"it will be noted that throughout the draw- .of this invention showing the heater tube ings the yarn guides are ofthe same form and construction. Each has a body portion of relatively greater diameter, usually threaded to engage'corresponding threads in the openings of the casing, and a shout or nose K, of decreasing diameter. body and snout are provided with a passage in the customary manner for the guidance of the yarn is. 4
The operation of this invention may now be understood from the drawings and the foregoing explanation. As the yarn passes through the casing, it is subjected to the heat of the steam, and it can not accumulate an excess of moisture for the reason that the steam is dry, and any water of condensation on the interior of the casing descends rapidly to the drain. The snouts or smaller ends of the guides project inside the casing towards each other, and no water can collect upon them and thus reach the yarn. Furthermore, the internal steam tube 9 is provided with the drain perforations k, and only dry steam passes through the steam perforations H to the passing yarn.
Having. now described this invention, and explained the mode of its operation, what I claim is-:'
1. In a yarn heater and steamer, a casing having its vertical middle section constructed in diamond shape and its ends vertical, removable yarn guides engaging the said ends and projecting into the casing, a perforated steam pipe passing into the casing below the said yarn guides, and a drain pipe connected with the lower portion of the diamond shaped section of the casing, the lower walls of the said casing sloping downwardly towards the said drain pipe.
2. In a yarn heater and steamer, a yarn heating and steaming casing having a diamond-shaped cross-section the walls of which on the inside incline vertically downward, the said casing having openings arranged opposite each other on substantially a horizontal line and located-at the widest part of the said casing, yarn guides placed in the said openings and provided with body portions and snout portions, the said snout portions being projected within the casing and extending towards each other, the said guides having passages for yarn extending which on the inside extend vertically through the said body and snout portions, and draining devices connected with the lower portion of the said casing.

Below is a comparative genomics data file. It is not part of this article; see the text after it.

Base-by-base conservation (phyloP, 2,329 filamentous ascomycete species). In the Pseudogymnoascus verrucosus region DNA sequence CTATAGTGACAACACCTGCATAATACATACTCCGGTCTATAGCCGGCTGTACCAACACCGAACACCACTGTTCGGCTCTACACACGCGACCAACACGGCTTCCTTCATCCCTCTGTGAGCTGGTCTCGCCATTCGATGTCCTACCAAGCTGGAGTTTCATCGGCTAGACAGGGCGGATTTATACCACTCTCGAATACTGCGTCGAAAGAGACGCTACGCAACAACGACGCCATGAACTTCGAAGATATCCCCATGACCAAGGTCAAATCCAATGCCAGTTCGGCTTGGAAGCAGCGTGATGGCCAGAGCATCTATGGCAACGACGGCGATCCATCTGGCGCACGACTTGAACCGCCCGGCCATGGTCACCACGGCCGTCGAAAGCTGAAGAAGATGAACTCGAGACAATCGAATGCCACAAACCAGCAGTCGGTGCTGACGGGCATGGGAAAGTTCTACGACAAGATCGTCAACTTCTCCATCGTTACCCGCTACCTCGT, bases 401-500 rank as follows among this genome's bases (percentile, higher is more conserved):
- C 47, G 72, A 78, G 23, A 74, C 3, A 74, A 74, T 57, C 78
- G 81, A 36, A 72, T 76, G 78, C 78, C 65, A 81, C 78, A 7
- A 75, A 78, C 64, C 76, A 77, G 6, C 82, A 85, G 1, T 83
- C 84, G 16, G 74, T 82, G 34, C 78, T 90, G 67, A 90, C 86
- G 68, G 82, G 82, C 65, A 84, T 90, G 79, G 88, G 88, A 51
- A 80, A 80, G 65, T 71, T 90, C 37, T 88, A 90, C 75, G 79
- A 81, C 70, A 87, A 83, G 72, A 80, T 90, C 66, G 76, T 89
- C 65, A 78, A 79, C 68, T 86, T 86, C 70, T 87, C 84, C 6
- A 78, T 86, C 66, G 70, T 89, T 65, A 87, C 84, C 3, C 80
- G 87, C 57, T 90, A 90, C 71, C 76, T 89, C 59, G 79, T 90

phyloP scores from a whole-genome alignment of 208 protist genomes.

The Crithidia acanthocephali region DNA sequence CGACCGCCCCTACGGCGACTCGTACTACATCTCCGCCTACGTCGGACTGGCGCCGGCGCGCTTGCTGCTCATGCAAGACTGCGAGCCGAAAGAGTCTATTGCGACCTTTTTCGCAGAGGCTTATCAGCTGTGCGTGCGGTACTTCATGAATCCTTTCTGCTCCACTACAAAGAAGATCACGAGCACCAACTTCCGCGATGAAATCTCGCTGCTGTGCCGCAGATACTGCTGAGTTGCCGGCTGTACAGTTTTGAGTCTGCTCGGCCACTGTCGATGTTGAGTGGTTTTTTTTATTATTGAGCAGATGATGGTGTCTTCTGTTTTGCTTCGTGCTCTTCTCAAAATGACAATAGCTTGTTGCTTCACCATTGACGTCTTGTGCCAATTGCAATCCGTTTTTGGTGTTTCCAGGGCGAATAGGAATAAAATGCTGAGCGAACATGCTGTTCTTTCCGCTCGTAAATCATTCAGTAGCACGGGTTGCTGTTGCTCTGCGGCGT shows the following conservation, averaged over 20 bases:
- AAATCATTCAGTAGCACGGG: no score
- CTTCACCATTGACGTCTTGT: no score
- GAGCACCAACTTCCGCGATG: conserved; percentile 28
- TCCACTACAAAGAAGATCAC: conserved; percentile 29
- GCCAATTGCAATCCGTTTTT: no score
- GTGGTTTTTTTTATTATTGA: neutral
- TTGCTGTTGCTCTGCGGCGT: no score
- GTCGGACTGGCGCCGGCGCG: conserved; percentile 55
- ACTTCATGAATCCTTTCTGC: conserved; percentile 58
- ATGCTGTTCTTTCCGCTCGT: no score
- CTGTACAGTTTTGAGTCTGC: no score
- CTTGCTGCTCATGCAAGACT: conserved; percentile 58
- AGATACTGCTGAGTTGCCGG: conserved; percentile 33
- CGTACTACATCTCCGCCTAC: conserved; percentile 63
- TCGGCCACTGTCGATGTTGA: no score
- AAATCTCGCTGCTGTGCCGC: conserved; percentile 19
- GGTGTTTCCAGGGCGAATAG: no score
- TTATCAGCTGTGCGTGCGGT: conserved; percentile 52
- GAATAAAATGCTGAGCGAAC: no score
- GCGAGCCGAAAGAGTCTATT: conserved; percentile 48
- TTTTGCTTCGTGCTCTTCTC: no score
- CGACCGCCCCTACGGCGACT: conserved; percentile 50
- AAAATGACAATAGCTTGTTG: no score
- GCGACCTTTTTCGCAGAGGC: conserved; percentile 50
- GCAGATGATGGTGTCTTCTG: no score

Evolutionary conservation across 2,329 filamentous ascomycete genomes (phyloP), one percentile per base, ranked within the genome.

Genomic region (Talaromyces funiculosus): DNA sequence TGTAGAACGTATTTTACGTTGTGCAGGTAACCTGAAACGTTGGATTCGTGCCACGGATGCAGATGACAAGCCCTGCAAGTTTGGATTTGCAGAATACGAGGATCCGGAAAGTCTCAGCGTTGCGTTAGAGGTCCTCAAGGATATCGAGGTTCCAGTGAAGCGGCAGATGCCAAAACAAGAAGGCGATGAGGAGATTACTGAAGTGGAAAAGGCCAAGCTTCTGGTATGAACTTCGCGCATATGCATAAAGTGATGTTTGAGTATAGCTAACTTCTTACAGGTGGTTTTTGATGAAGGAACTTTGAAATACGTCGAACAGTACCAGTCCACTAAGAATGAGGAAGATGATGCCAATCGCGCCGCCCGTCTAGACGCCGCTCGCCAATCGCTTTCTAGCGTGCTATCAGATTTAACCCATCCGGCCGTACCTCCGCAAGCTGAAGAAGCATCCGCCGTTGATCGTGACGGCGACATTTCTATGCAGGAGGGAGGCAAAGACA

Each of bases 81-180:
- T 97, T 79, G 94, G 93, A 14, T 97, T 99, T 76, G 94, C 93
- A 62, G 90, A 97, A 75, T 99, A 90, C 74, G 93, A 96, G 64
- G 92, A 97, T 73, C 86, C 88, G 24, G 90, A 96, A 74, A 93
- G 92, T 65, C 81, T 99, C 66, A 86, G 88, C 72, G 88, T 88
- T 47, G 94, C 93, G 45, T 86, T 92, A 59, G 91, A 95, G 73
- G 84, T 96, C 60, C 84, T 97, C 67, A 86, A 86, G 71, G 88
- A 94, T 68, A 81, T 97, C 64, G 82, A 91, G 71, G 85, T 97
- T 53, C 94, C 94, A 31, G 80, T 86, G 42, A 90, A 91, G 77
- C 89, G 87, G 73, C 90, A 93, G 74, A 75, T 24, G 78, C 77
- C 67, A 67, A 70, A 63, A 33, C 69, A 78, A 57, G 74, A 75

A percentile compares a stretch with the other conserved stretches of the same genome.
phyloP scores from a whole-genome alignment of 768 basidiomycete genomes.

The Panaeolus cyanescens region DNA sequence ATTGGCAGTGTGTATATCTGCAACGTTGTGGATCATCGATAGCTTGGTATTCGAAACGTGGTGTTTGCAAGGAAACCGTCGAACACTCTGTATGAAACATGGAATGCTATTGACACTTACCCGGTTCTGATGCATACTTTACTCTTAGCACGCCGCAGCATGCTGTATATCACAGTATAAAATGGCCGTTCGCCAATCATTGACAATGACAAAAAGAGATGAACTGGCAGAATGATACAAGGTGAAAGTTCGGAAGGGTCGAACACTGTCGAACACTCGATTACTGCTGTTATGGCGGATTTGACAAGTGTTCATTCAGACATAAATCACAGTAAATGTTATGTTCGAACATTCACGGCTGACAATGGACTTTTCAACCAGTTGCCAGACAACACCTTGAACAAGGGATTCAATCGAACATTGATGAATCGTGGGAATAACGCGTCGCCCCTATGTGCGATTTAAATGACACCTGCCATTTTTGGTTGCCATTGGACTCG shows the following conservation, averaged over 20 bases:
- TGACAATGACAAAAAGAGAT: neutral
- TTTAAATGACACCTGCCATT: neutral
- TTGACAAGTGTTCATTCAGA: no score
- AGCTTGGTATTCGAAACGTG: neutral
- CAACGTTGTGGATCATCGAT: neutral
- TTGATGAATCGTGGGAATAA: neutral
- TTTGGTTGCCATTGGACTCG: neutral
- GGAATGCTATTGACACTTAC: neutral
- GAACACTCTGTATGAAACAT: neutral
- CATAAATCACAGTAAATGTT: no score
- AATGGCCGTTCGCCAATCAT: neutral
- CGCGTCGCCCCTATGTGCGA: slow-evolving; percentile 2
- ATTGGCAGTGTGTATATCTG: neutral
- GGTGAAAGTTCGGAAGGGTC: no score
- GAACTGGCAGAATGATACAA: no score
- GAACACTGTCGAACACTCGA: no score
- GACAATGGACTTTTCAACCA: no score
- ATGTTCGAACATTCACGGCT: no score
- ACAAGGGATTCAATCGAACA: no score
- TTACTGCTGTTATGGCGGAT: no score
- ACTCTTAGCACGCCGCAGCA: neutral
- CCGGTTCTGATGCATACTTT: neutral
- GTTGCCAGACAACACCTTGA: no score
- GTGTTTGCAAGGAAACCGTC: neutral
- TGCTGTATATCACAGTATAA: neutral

3. In a yarn heater and steamer, a yarn heating and steaming casing the Walls of downward, the said casing having openings arranged opposite each other on substantially a horizontal line, yarn guides occupying the said openings and provided with body 'portions and snout portions, the said snout portions projecting within the casing towards each other, the said guides having passages for yarn extending through the said body and snout portions, the said casing having a steam inlet tube therein provided with steam perforations along the top side of the tube and draining perforations arranged along the lower side of the said tube, and draining devices connected with the lower portion of the said casing.
In testimony whereof I afiix my signature.